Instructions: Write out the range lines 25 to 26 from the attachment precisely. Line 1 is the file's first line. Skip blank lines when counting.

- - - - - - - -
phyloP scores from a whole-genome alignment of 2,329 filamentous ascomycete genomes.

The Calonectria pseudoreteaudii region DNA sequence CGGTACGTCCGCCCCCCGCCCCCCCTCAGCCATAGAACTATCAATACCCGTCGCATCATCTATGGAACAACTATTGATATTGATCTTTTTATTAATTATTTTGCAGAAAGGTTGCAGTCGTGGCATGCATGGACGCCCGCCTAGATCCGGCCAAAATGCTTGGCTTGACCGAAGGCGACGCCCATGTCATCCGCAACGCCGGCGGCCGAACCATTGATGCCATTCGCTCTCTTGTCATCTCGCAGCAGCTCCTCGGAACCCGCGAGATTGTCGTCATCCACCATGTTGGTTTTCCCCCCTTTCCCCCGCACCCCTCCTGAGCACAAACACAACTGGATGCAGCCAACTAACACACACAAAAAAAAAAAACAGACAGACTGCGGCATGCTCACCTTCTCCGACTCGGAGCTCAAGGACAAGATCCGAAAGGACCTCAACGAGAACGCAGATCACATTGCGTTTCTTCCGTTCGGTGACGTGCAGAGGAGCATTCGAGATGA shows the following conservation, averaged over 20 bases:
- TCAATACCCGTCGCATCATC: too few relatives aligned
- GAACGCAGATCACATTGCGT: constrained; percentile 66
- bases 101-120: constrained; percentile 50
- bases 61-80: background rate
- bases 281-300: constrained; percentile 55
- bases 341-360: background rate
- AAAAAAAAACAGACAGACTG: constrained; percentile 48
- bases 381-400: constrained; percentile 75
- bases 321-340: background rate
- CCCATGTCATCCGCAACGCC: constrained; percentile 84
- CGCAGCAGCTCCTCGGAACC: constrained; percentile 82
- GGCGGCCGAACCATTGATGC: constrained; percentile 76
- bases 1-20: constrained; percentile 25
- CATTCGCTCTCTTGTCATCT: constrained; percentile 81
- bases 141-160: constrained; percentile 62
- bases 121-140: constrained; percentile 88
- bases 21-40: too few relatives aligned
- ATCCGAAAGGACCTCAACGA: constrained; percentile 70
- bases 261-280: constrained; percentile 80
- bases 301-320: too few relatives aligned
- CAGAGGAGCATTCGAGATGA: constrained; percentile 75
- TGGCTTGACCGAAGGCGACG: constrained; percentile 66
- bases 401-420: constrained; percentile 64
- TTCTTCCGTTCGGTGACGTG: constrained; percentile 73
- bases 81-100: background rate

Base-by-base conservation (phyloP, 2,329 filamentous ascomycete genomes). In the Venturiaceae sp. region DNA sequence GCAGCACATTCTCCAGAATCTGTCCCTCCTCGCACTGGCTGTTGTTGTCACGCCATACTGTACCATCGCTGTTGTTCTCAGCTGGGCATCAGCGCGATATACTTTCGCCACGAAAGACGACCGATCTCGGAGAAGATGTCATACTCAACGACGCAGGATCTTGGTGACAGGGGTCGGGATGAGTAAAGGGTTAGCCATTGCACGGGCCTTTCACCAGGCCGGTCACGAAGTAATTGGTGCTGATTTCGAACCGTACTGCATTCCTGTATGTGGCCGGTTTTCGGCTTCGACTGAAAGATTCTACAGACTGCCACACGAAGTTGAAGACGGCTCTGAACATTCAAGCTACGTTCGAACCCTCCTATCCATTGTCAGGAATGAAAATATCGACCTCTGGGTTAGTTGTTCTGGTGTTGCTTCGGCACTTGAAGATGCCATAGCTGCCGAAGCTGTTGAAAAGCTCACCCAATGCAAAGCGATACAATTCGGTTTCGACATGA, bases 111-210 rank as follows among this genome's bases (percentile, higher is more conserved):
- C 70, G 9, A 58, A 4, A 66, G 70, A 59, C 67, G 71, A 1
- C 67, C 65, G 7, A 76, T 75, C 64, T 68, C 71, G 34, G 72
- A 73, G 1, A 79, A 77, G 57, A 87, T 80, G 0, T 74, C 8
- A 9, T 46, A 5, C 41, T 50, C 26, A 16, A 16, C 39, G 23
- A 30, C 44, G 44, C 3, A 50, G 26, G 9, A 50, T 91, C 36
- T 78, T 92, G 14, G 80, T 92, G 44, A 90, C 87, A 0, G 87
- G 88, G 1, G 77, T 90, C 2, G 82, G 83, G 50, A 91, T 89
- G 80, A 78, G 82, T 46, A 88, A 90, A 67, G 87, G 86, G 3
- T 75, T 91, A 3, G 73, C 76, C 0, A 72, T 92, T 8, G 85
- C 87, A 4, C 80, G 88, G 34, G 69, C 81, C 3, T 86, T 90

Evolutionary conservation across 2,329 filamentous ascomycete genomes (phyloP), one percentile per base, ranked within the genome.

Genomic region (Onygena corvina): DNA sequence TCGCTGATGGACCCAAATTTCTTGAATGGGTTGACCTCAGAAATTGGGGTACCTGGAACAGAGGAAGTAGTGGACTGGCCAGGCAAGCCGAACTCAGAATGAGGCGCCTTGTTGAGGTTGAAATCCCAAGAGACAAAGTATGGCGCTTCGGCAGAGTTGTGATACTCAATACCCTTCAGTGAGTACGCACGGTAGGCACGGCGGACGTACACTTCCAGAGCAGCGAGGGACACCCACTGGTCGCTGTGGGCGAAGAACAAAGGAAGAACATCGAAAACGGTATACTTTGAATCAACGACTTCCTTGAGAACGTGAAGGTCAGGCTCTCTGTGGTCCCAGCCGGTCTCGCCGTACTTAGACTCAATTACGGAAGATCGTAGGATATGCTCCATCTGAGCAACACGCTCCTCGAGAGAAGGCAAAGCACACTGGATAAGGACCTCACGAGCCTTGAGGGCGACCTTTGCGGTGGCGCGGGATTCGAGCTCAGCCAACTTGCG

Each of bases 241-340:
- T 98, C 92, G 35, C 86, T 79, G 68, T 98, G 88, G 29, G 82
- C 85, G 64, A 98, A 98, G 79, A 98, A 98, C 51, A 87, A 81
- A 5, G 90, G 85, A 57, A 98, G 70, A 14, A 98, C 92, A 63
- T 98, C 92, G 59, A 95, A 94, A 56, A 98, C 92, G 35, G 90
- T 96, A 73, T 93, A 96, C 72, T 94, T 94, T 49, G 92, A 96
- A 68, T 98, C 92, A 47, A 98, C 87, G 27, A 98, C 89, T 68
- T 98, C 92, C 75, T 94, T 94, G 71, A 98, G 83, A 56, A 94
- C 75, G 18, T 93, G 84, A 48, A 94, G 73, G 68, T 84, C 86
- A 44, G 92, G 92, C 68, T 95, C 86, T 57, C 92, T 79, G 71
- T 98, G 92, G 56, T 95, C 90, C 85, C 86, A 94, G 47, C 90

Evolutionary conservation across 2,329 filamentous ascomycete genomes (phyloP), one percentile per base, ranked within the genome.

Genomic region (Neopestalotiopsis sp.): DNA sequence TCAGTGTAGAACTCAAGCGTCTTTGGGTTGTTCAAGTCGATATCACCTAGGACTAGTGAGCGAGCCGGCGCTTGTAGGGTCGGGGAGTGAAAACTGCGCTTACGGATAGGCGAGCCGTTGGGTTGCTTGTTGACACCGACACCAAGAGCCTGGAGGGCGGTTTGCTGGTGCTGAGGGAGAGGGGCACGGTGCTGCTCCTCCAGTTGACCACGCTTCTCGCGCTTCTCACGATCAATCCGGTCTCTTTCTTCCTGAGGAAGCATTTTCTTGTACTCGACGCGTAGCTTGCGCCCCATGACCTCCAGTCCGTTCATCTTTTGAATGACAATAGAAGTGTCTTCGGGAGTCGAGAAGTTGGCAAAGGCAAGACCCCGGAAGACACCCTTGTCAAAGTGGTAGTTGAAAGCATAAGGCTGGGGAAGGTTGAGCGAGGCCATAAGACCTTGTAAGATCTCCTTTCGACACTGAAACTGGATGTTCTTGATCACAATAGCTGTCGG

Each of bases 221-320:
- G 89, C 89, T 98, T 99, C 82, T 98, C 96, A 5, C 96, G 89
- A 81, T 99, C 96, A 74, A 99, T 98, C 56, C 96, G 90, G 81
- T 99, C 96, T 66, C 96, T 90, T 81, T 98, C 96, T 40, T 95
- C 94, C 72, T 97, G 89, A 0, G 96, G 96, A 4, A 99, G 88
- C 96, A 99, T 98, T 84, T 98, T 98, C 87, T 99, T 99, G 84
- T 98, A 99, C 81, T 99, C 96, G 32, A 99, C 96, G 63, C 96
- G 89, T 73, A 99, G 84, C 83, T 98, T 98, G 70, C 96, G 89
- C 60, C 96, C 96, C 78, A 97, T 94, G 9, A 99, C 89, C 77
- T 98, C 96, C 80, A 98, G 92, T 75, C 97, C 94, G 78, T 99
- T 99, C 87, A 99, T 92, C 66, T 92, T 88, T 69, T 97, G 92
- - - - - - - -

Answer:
- bases 401-420: constrained; percentile 64
- TTCTTCCGTTCGGTGACGTG: constrained; percentile 73